Buggy PDF Files, should we try to fix them?

Aug 16

Very frequently we come across malformed PDF files. These files view just fine in Acrobat(r) Reader but fail to load with our tools and other third-party tools. This has become a real nightmare for PDF developers. From the customer’s view, the PDF file opens with Acrobat Reader, so it has to be a perfectly valid PDF and the customer does not care about what happens in the background.

Here is one example of a situation that we encountered very recently. The PDF file is generated from a well known scanner brand whose manufacturer would probably sue us just for mentionning their name. At the end of every PDF file, there is a cross reference table that tells the PDF consumer (reader or processing engine) where the various parts of the PDF are located within the file. To locate the cross reference table, the consumer looks for the “startxref” entry towards the end of the file. Here is what this entry looks like in our problematic PDF file:


The PDF consumer goes to the location 101806 in the file and expects to find a cross reference table that looks like this:

0 153
0000000000 65535 f
0000101369 00000 n

Again, this table provides the location of each object within the PDF file. In the case of our buggy PDF, location 101806 points to a random location in the file that contains:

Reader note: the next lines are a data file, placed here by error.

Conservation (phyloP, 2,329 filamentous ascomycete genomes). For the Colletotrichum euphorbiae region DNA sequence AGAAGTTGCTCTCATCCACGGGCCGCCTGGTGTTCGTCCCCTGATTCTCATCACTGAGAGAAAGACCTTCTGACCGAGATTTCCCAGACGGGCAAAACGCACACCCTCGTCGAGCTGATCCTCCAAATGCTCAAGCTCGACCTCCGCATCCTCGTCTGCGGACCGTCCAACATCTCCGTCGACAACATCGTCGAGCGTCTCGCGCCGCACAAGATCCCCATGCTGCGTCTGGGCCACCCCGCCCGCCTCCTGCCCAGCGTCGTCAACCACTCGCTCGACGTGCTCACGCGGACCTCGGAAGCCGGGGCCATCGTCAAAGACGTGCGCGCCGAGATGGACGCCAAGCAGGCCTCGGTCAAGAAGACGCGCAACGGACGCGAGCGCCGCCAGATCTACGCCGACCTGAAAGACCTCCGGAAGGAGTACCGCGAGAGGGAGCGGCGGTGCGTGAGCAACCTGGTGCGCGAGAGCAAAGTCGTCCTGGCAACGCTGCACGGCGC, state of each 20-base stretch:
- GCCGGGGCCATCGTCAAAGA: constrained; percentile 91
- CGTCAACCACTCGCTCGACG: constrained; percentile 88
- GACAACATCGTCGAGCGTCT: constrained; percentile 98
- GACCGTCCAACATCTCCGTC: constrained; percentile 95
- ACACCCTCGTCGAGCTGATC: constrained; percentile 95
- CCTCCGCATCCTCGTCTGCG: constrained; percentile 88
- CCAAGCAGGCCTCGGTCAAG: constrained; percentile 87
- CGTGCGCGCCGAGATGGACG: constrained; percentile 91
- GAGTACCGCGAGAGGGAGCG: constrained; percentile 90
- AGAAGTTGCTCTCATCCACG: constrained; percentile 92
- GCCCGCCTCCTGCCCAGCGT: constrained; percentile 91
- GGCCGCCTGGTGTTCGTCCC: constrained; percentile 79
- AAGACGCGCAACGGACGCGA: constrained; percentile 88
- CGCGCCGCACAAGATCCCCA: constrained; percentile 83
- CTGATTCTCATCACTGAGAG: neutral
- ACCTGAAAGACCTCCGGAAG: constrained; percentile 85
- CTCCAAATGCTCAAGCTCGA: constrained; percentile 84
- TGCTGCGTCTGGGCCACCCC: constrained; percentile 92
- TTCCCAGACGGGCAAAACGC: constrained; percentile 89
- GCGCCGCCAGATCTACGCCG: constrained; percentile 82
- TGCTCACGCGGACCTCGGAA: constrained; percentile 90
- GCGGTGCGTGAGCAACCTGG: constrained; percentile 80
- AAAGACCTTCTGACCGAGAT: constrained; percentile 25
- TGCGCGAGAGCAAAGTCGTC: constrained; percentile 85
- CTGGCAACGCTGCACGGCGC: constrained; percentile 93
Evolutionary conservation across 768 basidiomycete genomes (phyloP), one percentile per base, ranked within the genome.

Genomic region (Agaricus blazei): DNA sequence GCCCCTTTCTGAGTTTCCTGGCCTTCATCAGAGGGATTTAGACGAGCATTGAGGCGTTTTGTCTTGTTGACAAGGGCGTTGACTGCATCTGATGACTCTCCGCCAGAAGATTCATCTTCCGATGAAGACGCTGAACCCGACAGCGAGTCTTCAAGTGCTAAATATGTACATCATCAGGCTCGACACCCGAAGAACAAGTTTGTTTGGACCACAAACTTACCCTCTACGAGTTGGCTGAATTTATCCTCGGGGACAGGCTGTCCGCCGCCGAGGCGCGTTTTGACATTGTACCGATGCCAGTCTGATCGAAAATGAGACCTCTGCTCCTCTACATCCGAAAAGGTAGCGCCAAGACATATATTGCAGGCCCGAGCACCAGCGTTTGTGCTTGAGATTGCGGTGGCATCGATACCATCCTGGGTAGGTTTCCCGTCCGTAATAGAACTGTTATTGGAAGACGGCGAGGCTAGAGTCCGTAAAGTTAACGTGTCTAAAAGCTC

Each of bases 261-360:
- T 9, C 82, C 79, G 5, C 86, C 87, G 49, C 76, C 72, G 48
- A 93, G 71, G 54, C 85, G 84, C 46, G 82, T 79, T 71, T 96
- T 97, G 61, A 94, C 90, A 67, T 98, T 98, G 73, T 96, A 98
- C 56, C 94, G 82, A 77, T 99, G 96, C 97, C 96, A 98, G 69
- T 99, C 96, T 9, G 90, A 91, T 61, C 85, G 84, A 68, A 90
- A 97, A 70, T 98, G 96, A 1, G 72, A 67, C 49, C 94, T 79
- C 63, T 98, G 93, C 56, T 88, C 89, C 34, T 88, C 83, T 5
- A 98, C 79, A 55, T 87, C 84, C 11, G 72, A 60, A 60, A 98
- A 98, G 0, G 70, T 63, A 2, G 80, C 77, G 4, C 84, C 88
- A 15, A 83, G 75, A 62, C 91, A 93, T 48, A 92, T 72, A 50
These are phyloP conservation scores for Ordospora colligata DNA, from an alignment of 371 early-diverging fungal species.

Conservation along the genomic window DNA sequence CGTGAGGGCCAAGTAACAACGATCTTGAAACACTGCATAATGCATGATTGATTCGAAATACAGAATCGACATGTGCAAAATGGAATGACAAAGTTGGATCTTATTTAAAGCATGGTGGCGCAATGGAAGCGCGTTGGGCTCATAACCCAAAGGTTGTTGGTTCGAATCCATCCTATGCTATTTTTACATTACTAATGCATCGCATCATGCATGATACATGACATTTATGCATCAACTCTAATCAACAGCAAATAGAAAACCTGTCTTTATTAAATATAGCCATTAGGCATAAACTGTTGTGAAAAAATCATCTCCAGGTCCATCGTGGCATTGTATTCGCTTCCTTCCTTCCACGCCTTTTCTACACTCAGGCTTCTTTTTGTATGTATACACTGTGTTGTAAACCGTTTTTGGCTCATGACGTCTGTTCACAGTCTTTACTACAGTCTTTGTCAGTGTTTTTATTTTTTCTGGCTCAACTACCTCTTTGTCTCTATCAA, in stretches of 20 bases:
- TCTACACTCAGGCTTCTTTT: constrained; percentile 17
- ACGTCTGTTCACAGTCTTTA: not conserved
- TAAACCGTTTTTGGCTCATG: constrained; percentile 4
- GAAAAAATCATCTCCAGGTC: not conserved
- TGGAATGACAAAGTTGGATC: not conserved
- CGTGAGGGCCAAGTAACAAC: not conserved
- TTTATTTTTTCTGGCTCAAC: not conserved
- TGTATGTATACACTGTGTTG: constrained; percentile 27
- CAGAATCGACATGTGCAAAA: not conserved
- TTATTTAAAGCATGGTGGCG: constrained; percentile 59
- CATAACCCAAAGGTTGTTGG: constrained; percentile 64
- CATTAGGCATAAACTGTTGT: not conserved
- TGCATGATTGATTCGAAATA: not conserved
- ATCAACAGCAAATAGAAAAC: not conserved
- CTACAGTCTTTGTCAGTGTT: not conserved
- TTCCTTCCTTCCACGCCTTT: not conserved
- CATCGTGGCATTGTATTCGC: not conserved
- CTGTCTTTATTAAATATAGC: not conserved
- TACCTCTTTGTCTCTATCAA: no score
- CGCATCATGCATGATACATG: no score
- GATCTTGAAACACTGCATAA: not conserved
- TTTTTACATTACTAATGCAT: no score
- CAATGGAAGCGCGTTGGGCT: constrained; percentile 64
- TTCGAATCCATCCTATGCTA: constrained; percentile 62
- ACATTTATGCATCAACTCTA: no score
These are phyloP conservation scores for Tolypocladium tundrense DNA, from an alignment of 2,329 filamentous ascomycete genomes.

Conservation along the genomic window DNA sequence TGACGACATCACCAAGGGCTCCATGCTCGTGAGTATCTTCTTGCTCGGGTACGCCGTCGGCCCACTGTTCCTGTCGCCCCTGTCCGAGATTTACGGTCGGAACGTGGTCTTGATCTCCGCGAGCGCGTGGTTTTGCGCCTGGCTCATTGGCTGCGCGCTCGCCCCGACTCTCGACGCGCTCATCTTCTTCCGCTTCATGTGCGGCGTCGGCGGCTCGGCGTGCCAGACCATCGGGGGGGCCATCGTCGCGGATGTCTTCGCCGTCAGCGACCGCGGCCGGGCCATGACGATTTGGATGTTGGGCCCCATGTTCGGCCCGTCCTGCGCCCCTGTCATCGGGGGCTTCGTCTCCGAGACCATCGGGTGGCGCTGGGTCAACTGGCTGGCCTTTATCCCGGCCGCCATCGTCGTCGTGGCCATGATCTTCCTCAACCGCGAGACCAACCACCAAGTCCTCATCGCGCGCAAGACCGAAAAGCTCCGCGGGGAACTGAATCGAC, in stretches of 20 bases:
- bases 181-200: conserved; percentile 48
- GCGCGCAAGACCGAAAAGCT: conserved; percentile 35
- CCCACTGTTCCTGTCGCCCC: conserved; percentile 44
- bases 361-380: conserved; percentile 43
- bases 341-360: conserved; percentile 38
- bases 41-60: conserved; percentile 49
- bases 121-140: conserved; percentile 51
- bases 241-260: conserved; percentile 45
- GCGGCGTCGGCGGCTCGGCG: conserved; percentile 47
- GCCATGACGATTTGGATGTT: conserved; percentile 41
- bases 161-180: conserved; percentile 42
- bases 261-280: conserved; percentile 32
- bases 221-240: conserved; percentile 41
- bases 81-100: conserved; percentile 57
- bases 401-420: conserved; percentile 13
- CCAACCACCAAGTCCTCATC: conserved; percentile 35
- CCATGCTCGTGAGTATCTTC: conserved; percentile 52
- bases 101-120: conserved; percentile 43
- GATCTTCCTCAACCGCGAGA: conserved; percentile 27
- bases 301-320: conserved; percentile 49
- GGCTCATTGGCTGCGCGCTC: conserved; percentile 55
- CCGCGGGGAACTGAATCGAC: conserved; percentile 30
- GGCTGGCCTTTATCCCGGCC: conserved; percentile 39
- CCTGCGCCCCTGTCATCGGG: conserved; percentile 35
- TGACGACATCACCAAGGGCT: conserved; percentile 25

So how is Acrobat Reader opening the file? It actually displays a very brief warning when opening the file and then rebuilds the whole xref table by going through all the file. On most systems with Acrobat Reader already launched, the warning is so brief that users do not even notice it. There are many inconveniences and risks in doing this:

  1. If the file is fairly complex, rebuilding the xref table is time consuming and might fail for compressed objects.
  2. PDF files can be incrementally modified, which means the original information remains intact and new objects added to modify, add or delete things that existed in the original PDF. This is done by creating an updated cross reference table. A funny but dangerous thing might happen: The viewer might retrieve the old PDF data rather than the updated one, so if the user had deleted something from the PDF, the viewer might actually display the deleted information.
  3. The startxref might be valid, but the xref table itself contain invalid entries. So the problem does not appear when opening the file but only later on when scrolling through the document.

Explaining all this to a customer usually results in negative reactions such as “why do we care when the file was generated by this multi-billion-dollar corporation and is processed correctly by Adobe?” So what is the solution? Try to convince Adobe that invalid files should be rejected, or at least really warn the users? But then, some of Adobe’s own files have similar issues, so how could they explain this warning appearing on their own PDFs?

This is only one example of badly formatted PDFs that we come across. Our position has always been to inform our customers, try to fix the invalid PDF and generate a warning to the developer. But this has been going on for way too long with no end in sight.

Dany Amiouny is the CTO for Amyuni Technologies